“Fifth, it directs the U.S. government to work with our critical research partners. Think of Japan or Australia or the U.K., to protect their research enterprises from Chinese theft as well. We’re not interested in having U.S. taxpayer dollars go to do research here that we then collaborate with a foreign government, an ally, and then that research is taken back to China or other countries. So we want more information about working with partners as well to protect that important research.
“And finally, it requires colleges and universities to report any gifts of $50,000 or more and empowers the Department of Education to fine universities that repeatedly fail to disclose these gifts. Current law requires reporting at the level of $250,000. If you get $250,000 from a foreign entity, you’re supposed to report it. We found in our study, shockingly that 70 percent of U.S. universities consistently fail to do that. So the universities don’t want to report the fact that they’re getting money from foreign governments. But, we need to know that. The taxpayers need to know that. Lowering the threshold from $250,000 to $50,000 and increasing this transparency, including adding the penalty, ensures that those schools will report. In my view, that will lead to accountability and what we’re looking for, which is more information. Beyond these provisions, we are all going to have to do more to protect the U.S. research enterprise. My bill makes it clear that research institutions receiving taxpayer dollars have got to do a better job, giving the government just basic information about foreign researchers they partner with.
“By the way, academics tend to agree. On Monday the President of the American Council on Education in an op-ed agreed with our report’s recommendation that research institutions should establish a ‘Know your collaborator culture.’ Know who you’re collaborating with. Know what their background is. Providing basic information about researchers and what they’ll have access to on campus allows the State Department to properly vet foreign researchers before issuing them a visa. Frankly it’s hard to believe that universities aren’t already required to tell the U.S. State Department this information, but they aren’t. A few universities and academic groups have raised concerns about administrative burdens and we don’t want to burden unnecessarily any research institution, university, or college but we do want the transparency. It’s my hope that our research institutions will step up and do their part as patriots to help us ensure that our taxpayer-funded research does not fall into the wrong hands. Research universities need to take a hard look at what’s happening on their own campuses. This threat is very real.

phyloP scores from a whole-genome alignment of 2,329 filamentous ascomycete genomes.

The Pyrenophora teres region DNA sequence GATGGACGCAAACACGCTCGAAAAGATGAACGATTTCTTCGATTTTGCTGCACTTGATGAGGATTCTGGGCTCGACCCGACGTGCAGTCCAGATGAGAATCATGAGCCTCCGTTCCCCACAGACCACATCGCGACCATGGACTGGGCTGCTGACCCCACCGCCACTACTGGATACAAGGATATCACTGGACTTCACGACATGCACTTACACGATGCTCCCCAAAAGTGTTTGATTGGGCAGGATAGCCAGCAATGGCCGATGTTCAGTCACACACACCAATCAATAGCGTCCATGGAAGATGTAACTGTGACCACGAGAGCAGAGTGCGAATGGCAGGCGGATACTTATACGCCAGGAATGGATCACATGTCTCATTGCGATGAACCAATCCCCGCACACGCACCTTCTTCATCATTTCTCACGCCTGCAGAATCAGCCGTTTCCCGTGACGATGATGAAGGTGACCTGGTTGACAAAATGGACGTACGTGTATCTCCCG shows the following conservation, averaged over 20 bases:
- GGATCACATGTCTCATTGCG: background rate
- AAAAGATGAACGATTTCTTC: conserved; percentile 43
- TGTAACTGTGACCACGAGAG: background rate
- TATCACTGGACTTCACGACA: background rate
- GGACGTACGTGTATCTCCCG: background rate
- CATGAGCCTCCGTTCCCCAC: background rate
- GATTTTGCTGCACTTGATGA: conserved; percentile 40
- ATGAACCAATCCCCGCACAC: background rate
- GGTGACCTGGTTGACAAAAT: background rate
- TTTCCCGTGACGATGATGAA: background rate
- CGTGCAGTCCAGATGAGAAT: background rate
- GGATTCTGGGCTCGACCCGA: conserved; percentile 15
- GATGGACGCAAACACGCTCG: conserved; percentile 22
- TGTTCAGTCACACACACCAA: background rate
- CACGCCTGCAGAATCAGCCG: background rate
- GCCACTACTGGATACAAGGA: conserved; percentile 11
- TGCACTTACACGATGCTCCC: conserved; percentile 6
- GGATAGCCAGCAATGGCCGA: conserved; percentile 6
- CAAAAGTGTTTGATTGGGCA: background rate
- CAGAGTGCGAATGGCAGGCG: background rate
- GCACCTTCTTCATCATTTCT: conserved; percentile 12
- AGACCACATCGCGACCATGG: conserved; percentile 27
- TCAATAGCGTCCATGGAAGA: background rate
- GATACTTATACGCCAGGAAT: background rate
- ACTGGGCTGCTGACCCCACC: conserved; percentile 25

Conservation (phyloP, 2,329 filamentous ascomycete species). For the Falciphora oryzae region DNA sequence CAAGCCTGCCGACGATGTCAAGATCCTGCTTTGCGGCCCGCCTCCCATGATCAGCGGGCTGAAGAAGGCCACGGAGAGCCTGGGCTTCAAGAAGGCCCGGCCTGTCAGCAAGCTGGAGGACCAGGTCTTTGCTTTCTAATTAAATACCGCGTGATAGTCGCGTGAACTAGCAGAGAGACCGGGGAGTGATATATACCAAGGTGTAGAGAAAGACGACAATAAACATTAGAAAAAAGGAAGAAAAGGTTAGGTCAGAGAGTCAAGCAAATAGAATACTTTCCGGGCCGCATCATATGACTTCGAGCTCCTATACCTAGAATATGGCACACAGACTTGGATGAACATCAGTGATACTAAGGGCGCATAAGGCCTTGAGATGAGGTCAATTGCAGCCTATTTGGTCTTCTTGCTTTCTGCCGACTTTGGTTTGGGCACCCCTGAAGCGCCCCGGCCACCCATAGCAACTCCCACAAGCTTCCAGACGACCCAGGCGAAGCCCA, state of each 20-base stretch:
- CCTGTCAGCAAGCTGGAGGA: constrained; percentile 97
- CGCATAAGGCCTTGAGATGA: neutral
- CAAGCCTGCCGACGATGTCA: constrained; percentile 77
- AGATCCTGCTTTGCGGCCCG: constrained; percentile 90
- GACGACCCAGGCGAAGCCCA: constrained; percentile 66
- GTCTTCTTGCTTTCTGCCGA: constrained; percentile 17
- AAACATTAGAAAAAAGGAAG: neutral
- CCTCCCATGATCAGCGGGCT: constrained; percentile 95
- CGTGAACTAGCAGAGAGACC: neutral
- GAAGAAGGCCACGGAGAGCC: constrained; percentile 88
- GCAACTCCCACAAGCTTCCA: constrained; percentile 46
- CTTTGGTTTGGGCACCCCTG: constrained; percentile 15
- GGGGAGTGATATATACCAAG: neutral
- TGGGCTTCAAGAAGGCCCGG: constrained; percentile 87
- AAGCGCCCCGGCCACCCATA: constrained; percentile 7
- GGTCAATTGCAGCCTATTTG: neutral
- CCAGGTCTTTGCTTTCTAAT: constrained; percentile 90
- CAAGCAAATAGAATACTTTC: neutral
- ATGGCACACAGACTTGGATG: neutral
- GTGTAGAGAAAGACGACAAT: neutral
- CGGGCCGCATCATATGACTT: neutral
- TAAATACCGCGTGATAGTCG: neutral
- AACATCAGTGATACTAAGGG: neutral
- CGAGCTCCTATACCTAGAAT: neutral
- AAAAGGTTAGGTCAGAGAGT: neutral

“If universities expect to continue to receive billions in taxpayer research dollars, Congress has got to ensure the academic community is taking basic commonsense steps to secure the research. I believe our legislation is a balanced way to ensure that will happen. We talked earlier about the actions by college professors that have now been in the media. They have been charged by the F.B.I. and others. One thing we do on legislation as well is we establish a new criminal law with regard to defrauding a university or defrauding the U.S. taxpayer. Again, the reason that these charges have been able to be brought is not because of the fraud that was committed, but because in one case someone lied about the reason they were looking for leave. And in the other case someone lied to the F.B.I. about whether they were involved in the program or not. These were perjury issues really, not in terms of the fraud. So our legislation also tightens that up.
“I think we all agree that the relationship we have with China is complicated. There is some good, there is some bad. It is in both of our countries’ interest, in my view, to have a healthy relationship and have an exchange of new ideas, have the ability to collaborate where appropriate. But we cannot allow this continued theft of taxpayer-funded research. My hope is this legislation will send a firm but fair signal to China to change their behavior, respect our laws when it comes to research, and see the wisdom of our research values here in the United States of openness, of transparency, reciprocity, of integrity, and most importantly, merit-based competition. I encourage my colleagues to take a look at this legislation. We hope to introduce it the week after next when we’re back from recess. And we believe that this legislation will be incredibly important to ensure that we can protect this research that taxpayer dollars are funding.”